As experience designers, we tend to focus our attention on others. We study their analytics and then set out to improve their understanding, moods, and overall performance, using various types of software and hardware. But what about studying ourselves?
I’ve been a data nerd since I was old enough to put a pencil to paper and start logging dates and number. Spreadsheets made it simpler, as did my ability to quickly plot data on graphs. And now it’s even easier to keep track of all kinds of personal health data:
- My Fitbit digital pedometer counts my steps.
- A GPS+heart rate strap tracks my path and heart rate while I’m sea kayaking and snowboarding.
- I export my daily blood pressure via USB from a blood pressure cuff.
- Even my scale is wifi enabled!
Just when I thought it couldn’t get any nerdier, I stumbled onto Nicholas Felton’s “Personal Annual Report”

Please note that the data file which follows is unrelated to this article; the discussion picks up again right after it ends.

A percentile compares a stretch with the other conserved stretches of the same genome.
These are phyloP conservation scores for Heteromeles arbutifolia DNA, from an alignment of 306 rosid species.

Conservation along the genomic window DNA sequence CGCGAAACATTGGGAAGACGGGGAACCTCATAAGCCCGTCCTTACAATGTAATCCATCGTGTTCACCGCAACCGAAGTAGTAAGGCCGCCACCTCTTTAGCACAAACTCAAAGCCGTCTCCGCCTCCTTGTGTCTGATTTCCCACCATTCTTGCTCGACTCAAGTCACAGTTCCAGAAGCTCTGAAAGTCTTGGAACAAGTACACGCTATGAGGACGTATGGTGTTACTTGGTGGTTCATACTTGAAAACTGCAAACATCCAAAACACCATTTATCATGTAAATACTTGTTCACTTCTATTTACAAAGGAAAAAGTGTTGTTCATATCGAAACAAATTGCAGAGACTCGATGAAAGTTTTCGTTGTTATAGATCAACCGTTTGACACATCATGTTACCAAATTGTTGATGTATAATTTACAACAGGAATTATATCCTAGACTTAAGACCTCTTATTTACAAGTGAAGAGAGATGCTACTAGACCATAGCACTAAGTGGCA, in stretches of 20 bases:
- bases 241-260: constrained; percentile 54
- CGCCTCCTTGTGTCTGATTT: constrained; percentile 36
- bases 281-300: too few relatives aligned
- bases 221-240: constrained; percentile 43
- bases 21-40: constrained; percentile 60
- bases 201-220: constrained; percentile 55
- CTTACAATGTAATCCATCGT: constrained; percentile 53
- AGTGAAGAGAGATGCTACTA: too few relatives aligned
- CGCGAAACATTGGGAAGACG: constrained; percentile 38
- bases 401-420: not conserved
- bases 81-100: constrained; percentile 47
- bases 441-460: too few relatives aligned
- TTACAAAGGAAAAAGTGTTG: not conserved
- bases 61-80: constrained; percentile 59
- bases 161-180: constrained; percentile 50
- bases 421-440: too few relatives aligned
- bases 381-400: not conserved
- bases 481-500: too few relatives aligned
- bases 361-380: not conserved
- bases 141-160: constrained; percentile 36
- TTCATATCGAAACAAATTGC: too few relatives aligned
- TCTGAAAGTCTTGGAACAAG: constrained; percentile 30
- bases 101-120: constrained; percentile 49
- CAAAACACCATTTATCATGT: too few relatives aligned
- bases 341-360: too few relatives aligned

This guy’s work is amazing! He logs just about EVERYTHING: Time in the air, towns visited, ratio of subway to taxi trips, days spent in transit, etc. (BTW: I used to commute daily by train to college and calculated that I spent over 34 days of my life sitting on the train over the course of 4 years.)
Apparently I’m not alone in my quest to log my personal data (even if I don’t share it with the world in an annual report). There’s a great website resource called Quantified Self
, that discusses heart rate monitors, GPS, sleep trackers, daily mood logs, brain scanning, and more.
This stuff is mind-boggling. I mean, who wouldn’t want to use a smartphone to do a brain scan
There’s even a Quantified Self conference
Sept 15-16, 2012 at Stanford University.
As designers, what does tracking this kind of personal data teach us? How can this type of data logging inspire us to set new goals, choose healthier habits, come up with innovative ideas, and design more effective applications? Can this help our customers’ designs in the future?